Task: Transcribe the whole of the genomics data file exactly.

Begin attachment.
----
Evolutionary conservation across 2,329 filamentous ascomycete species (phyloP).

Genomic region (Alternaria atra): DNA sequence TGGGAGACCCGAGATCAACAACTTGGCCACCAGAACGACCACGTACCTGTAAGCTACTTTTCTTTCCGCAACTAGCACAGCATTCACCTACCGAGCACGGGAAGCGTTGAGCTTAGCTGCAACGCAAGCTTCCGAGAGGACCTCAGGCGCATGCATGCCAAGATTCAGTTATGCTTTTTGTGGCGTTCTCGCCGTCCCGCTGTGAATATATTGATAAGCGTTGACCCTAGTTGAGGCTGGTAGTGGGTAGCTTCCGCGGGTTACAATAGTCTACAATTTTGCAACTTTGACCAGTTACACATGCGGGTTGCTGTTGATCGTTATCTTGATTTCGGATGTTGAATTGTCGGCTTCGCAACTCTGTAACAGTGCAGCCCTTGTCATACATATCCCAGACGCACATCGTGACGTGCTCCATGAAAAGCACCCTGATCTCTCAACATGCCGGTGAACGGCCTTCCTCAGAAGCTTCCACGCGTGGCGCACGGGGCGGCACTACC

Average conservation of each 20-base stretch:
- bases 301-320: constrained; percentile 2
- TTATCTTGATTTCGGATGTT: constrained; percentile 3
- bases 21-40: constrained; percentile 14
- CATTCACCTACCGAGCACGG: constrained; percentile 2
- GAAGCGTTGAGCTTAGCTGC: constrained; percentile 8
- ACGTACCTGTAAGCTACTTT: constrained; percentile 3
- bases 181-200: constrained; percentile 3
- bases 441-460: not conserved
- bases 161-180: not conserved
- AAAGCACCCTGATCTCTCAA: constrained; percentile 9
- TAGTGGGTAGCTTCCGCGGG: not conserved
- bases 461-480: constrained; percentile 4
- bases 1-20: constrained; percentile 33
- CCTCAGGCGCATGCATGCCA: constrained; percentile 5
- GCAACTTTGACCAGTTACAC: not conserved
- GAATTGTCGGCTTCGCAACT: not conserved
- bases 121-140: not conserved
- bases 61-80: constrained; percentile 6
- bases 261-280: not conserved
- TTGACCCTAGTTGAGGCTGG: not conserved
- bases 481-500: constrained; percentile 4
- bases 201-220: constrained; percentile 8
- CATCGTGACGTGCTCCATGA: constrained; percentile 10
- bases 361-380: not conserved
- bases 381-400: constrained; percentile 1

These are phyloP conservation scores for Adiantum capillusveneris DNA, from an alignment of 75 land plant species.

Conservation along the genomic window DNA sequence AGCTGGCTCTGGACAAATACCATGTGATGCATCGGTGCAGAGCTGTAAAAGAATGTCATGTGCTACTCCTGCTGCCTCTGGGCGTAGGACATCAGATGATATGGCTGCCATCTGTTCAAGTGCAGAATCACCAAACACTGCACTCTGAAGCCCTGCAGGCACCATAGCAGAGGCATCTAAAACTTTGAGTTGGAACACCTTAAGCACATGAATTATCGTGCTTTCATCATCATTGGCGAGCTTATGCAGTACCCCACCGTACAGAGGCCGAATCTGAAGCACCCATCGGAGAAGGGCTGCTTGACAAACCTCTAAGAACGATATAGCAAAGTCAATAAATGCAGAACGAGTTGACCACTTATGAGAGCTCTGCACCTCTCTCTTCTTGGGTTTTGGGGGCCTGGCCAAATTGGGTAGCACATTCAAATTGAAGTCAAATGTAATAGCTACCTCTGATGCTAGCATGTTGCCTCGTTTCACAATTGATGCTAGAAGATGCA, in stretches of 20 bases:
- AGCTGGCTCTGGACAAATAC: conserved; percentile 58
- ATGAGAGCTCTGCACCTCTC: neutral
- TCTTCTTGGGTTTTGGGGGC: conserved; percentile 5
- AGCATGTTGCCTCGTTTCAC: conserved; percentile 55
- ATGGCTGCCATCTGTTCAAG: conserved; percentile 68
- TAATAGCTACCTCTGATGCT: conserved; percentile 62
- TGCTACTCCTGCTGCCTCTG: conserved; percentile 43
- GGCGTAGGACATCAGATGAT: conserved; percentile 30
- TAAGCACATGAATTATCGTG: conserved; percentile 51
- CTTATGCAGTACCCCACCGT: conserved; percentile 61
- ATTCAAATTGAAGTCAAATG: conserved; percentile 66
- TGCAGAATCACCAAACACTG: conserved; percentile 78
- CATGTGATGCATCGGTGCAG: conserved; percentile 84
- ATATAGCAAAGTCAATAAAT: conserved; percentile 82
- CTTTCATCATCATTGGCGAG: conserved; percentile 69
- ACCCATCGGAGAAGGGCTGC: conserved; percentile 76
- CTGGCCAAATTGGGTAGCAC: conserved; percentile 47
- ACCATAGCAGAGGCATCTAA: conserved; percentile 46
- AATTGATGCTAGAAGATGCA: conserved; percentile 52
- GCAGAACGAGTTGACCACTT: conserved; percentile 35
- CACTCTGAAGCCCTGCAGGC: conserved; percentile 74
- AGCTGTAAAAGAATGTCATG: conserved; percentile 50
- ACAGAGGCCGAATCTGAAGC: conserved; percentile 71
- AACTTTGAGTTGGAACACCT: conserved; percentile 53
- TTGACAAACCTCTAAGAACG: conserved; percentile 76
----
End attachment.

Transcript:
Evolutionary conservation across 2,329 filamentous ascomycete species (phyloP).

Genomic region (Alternaria atra): DNA sequence TGGGAGACCCGAGATCAACAACTTGGCCACCAGAACGACCACGTACCTGTAAGCTACTTTTCTTTCCGCAACTAGCACAGCATTCACCTACCGAGCACGGGAAGCGTTGAGCTTAGCTGCAACGCAAGCTTCCGAGAGGACCTCAGGCGCATGCATGCCAAGATTCAGTTATGCTTTTTGTGGCGTTCTCGCCGTCCCGCTGTGAATATATTGATAAGCGTTGACCCTAGTTGAGGCTGGTAGTGGGTAGCTTCCGCGGGTTACAATAGTCTACAATTTTGCAACTTTGACCAGTTACACATGCGGGTTGCTGTTGATCGTTATCTTGATTTCGGATGTTGAATTGTCGGCTTCGCAACTCTGTAACAGTGCAGCCCTTGTCATACATATCCCAGACGCACATCGTGACGTGCTCCATGAAAAGCACCCTGATCTCTCAACATGCCGGTGAACGGCCTTCCTCAGAAGCTTCCACGCGTGGCGCACGGGGCGGCACTACC

Average conservation of each 20-base stretch:
- bases 301-320: constrained; percentile 2
- TTATCTTGATTTCGGATGTT: constrained; percentile 3
- bases 21-40: constrained; percentile 14
- CATTCACCTACCGAGCACGG: constrained; percentile 2
- GAAGCGTTGAGCTTAGCTGC: constrained; percentile 8
- ACGTACCTGTAAGCTACTTT: constrained; percentile 3
- bases 181-200: constrained; percentile 3
- bases 441-460: not conserved
- bases 161-180: not conserved
- AAAGCACCCTGATCTCTCAA: constrained; percentile 9
- TAGTGGGTAGCTTCCGCGGG: not conserved
- bases 461-480: constrained; percentile 4
- bases 1-20: constrained; percentile 33
- CCTCAGGCGCATGCATGCCA: constrained; percentile 5
- GCAACTTTGACCAGTTACAC: not conserved
- GAATTGTCGGCTTCGCAACT: not conserved
- bases 121-140: not conserved
- bases 61-80: constrained; percentile 6
- bases 261-280: not conserved
- TTGACCCTAGTTGAGGCTGG: not conserved
- bases 481-500: constrained; percentile 4
- bases 201-220: constrained; percentile 8
- CATCGTGACGTGCTCCATGA: constrained; percentile 10
- bases 361-380: not conserved
- bases 381-400: constrained; percentile 1

These are phyloP conservation scores for Adiantum capillusveneris DNA, from an alignment of 75 land plant species.

Conservation along the genomic window DNA sequence AGCTGGCTCTGGACAAATACCATGTGATGCATCGGTGCAGAGCTGTAAAAGAATGTCATGTGCTACTCCTGCTGCCTCTGGGCGTAGGACATCAGATGATATGGCTGCCATCTGTTCAAGTGCAGAATCACCAAACACTGCACTCTGAAGCCCTGCAGGCACCATAGCAGAGGCATCTAAAACTTTGAGTTGGAACACCTTAAGCACATGAATTATCGTGCTTTCATCATCATTGGCGAGCTTATGCAGTACCCCACCGTACAGAGGCCGAATCTGAAGCACCCATCGGAGAAGGGCTGCTTGACAAACCTCTAAGAACGATATAGCAAAGTCAATAAATGCAGAACGAGTTGACCACTTATGAGAGCTCTGCACCTCTCTCTTCTTGGGTTTTGGGGGCCTGGCCAAATTGGGTAGCACATTCAAATTGAAGTCAAATGTAATAGCTACCTCTGATGCTAGCATGTTGCCTCGTTTCACAATTGATGCTAGAAGATGCA, in stretches of 20 bases:
- AGCTGGCTCTGGACAAATAC: conserved; percentile 58
- ATGAGAGCTCTGCACCTCTC: neutral
- TCTTCTTGGGTTTTGGGGGC: conserved; percentile 5
- AGCATGTTGCCTCGTTTCAC: conserved; percentile 55
- ATGGCTGCCATCTGTTCAAG: conserved; percentile 68
- TAATAGCTACCTCTGATGCT: conserved; percentile 62
- TGCTACTCCTGCTGCCTCTG: conserved; percentile 43
- GGCGTAGGACATCAGATGAT: conserved; percentile 30
- TAAGCACATGAATTATCGTG: conserved; percentile 51
- CTTATGCAGTACCCCACCGT: conserved; percentile 61
- ATTCAAATTGAAGTCAAATG: conserved; percentile 66
- TGCAGAATCACCAAACACTG: conserved; percentile 78
- CATGTGATGCATCGGTGCAG: conserved; percentile 84
- ATATAGCAAAGTCAATAAAT: conserved; percentile 82
- CTTTCATCATCATTGGCGAG: conserved; percentile 69
- ACCCATCGGAGAAGGGCTGC: conserved; percentile 76
- CTGGCCAAATTGGGTAGCAC: conserved; percentile 47
- ACCATAGCAGAGGCATCTAA: conserved; percentile 46
- AATTGATGCTAGAAGATGCA: conserved; percentile 52
- GCAGAACGAGTTGACCACTT: conserved; percentile 35
- CACTCTGAAGCCCTGCAGGC: conserved; percentile 74
- AGCTGTAAAAGAATGTCATG: conserved; percentile 50
- ACAGAGGCCGAATCTGAAGC: conserved; percentile 71
- AACTTTGAGTTGGAACACCT: conserved; percentile 53
- TTGACAAACCTCTAAGAACG: conserved; percentile 76